Modern day psychodynamic psychotherapists/ psychologists place far more importance on the relationship between the patient and therapist than was the case for strictly Freudian psychodynamic psychotherapy (strict Freudians barely interact with their patients, instead spending the majority of treatment sessions silently listening to what their patient says – more modern psychodynamic psychotherapists, on the other hand, are far less aloof and more informal).

Some individuals still opt for treatment by traditional, strict Freudian therapists, although this may involve several sessions per week and go on for years, hence it is extremely expensive. The American actor/writer/director, Woody Allen (now in his eighties) famously spent thirty years in this type of therapy but claimed it did him little good.

David Hosier BSc Hons; MSc; PGDE(FAHE).

 

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Resentment : Effects Of Holding Onto It

If we experienced significant childhood trauma, it is quite understandable that we may harbor feelings of deep resentment. However, such feelings can serve only to prolong and intensify the mental pain we feel. Below is a fairly well-known quote that encapsulates this idea :

‘Resentment is like taking poison and waiting for the other person to die’. 

– Malachy McCourt

Feelings of resentment against another usually build up over a long period of time, often years. If we are still in contact with the person we resent, these feelings may be triggered by present events (such as again being let down by the person), perhaps giving rise to anger that seems, objectively, disproportionate to the current provocation but reflects the intensity of the omnipresent, latent, resentful sentiments that underlie this anger.

Indeed, feeling resentful involves constantly replaying and reliving in our minds the wrong that was done to us and so it can potentially give rise to strong emotional and visceral responses.

The reason we feel resentful against another person may be due to acts of commission (what someone did to us) or acts of omission (what someone failed to do for us), or both.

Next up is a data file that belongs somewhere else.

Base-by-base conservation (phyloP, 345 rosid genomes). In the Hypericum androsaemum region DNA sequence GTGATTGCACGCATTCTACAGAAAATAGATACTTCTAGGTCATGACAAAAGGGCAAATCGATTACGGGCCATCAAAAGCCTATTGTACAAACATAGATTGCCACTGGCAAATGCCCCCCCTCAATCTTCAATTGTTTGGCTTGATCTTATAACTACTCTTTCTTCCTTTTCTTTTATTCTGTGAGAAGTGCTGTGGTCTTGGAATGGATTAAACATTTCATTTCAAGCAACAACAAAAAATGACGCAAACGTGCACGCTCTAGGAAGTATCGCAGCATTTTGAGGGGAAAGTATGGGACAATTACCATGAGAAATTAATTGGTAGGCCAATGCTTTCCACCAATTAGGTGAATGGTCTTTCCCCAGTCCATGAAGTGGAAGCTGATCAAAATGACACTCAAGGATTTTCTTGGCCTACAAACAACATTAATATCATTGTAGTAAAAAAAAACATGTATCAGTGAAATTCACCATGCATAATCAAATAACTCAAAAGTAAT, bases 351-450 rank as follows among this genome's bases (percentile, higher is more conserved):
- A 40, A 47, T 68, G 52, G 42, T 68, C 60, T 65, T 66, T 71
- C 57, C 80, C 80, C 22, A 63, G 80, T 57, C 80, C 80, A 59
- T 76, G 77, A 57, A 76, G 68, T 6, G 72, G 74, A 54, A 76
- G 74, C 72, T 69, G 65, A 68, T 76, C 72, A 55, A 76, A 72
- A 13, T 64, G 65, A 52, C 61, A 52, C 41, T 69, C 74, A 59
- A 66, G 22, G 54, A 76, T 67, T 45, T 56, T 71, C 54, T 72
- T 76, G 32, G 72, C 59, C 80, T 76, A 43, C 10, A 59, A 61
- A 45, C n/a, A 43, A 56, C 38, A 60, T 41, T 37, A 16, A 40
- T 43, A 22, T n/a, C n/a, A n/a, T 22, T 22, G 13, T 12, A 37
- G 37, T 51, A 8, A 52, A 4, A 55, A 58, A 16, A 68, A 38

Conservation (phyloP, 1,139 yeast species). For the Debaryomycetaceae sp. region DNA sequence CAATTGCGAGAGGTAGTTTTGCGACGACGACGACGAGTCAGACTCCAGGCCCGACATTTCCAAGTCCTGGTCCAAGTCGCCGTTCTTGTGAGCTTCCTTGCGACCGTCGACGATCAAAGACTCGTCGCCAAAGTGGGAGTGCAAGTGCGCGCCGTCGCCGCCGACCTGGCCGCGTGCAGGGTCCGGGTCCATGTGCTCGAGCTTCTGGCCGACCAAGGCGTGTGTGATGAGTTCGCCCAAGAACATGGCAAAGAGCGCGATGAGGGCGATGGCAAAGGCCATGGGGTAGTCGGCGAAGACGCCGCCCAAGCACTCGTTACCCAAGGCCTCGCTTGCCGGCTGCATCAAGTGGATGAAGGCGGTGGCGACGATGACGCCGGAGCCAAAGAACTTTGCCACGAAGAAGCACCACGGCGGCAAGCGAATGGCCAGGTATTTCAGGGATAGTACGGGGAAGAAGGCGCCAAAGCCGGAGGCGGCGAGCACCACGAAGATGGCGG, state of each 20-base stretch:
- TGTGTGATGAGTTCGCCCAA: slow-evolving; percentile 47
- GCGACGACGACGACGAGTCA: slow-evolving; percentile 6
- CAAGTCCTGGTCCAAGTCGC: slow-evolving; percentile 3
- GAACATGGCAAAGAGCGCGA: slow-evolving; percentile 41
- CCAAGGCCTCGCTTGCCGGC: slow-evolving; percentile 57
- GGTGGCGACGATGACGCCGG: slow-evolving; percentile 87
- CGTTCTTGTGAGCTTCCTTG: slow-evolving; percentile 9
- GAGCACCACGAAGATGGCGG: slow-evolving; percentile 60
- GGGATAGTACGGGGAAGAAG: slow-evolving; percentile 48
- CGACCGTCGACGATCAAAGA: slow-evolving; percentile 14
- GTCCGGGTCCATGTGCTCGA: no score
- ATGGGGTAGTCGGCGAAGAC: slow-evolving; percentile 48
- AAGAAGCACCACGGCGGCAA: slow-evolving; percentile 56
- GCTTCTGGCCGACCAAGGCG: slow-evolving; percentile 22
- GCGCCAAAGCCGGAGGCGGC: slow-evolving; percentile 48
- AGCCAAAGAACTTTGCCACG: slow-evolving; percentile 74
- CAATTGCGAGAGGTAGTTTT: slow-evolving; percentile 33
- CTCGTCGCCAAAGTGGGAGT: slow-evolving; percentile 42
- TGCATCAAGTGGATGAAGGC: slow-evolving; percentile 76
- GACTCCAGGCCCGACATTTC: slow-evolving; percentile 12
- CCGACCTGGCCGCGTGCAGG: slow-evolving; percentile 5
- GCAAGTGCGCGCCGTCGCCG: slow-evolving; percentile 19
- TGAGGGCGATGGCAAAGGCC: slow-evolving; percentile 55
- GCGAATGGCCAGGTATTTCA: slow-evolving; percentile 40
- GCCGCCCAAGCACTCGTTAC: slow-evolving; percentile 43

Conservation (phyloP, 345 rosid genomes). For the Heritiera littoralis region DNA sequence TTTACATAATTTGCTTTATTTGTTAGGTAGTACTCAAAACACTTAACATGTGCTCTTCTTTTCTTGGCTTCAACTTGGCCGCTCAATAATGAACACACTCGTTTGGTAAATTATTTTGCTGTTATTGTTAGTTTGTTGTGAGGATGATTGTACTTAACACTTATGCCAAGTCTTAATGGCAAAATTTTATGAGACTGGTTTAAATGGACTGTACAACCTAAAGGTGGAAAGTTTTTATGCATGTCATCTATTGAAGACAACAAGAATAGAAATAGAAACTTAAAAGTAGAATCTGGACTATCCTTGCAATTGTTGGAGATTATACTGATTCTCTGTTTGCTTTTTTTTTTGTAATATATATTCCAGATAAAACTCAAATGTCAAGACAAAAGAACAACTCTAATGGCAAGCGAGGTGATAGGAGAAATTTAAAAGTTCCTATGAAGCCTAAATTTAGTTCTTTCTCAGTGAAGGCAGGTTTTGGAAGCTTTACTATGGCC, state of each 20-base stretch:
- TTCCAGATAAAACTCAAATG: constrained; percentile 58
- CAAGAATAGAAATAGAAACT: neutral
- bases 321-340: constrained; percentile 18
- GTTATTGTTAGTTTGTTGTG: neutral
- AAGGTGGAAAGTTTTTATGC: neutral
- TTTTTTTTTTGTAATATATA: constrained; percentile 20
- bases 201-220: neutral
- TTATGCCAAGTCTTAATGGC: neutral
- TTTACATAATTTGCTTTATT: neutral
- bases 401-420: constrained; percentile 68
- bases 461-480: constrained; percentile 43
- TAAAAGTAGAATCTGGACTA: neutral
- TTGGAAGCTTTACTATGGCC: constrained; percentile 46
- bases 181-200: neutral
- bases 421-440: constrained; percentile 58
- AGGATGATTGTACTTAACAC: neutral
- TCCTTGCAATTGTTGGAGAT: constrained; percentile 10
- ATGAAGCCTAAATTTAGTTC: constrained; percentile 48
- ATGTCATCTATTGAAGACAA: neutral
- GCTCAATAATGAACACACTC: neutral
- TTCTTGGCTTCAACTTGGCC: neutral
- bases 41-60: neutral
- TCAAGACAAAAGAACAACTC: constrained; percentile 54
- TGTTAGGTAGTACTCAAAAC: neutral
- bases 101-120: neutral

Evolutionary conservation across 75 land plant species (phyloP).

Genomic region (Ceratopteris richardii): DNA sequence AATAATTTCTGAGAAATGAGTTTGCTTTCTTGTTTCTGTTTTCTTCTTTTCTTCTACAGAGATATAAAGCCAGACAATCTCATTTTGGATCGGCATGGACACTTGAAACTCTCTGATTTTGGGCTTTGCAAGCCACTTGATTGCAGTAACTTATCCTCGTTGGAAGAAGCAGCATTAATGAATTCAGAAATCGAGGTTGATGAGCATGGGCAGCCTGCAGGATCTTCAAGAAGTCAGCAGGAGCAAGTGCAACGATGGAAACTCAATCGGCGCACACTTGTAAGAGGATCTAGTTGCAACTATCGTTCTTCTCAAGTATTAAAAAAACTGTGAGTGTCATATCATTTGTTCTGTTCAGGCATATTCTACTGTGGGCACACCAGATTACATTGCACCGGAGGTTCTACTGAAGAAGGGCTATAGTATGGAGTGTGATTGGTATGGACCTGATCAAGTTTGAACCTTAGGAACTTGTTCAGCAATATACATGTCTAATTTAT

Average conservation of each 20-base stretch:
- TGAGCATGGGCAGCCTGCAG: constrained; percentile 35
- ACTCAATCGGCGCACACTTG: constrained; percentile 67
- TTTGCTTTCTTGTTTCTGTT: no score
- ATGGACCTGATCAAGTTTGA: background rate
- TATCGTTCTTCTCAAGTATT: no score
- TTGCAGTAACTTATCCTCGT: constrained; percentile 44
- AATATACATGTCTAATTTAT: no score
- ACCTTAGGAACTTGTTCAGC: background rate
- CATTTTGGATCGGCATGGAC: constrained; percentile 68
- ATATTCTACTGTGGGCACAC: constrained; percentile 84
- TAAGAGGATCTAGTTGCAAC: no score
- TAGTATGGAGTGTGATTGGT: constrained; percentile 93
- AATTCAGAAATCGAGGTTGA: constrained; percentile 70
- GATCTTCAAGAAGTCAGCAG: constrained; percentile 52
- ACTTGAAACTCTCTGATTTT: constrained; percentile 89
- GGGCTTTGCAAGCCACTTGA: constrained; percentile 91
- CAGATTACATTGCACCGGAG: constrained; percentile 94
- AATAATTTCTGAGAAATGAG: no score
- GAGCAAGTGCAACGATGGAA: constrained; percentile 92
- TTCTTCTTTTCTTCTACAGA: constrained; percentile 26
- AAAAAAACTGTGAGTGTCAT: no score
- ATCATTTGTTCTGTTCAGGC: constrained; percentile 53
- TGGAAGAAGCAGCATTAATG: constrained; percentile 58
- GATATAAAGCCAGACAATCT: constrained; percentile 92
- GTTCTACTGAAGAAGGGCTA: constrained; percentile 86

Feelings of resentment can torment us and make it impossible for us to achieve any semblance of peace of mind. We may, too, displace our feelings of resentment onto others, making us cynical, suspicious and incapable of forming meaningful and reparative new relationships.

So why do we hold onto feelings of resentment?

We may hold onto our feelings of resentment out of a sense of ‘moral integrity’ and a conviction that it would somehow be ‘against justice’ to allow our resentful feelings to abate (in other words, we may firmly believe that our feelings of resentment are ‘just’, therefore to jettison such feelings would be ‘unjust’).

Indeed, we may be of the view that to forgive the perpetrator would show us to be weak and make us vulnerable to incurring yet further psychological damage.

Or we may feel that to let go of our resentment would in some way seem to diminish the seriousness with which we feel the offence against us should be taken – rather like saying what we experienced ‘wasn’t that bad after all’ (which would constitute self-invalidation).

Finally, by hanging onto our resentment we may create for ourselves the illusion that we have more control and power over what happened to us than we actually do.

What Can We Do To Free Ourselves From Such Self-Destructive Feelings Of Resentment?

The bottom line is that tenaciously holding onto resentment, like a snarling pit-bull terrier with a cyanide-laced bone, is often extremely self-defeating and can act as an insurmountable obstacle between us and recovery.

To overcome feelings of resentment it can be useful :

1) to remind ourselves that our resentment may be negatively colouring our view of others, the future and the world in general

2) to remind ourselves that we might be displacing our feelings of resentment onto others who do not deserve to be treated badly, spoiling our relationships

3) to view our insistence on clinging onto our feelings of resentment as a kind of addiction or obsession which needs to be overcome

4) to remind ourselves that the stress and mental anguish our resentment causes us is almost certainly not worth it, especially as we cannot change the wrong that was committed against us and that our resentment is likely to be hurting us much more than the person we resent

5) to consider undergoing a therapy such as cognitive behavioural therapy (CBT) to help us think less negatively

6) to remind ourselves that our belief that our feelings of resentment make us more powerful, in control and strong is likely to be an illusion

7) to remind ourselves that staying resentful, in many ways, allows the perpetrator to continue to make us unhappy, thus giving him/her continued power over us

8) to consider forgiving the perpetrator

Resources:

Self-hypnosis MP3s/CDs:

 

LET GO OF THE PAST – click here for more details.

DON’T HOLD GRUDGES – click here for more details.

 

David Hosier BSc Hons; MSc; PGDE(FAHE).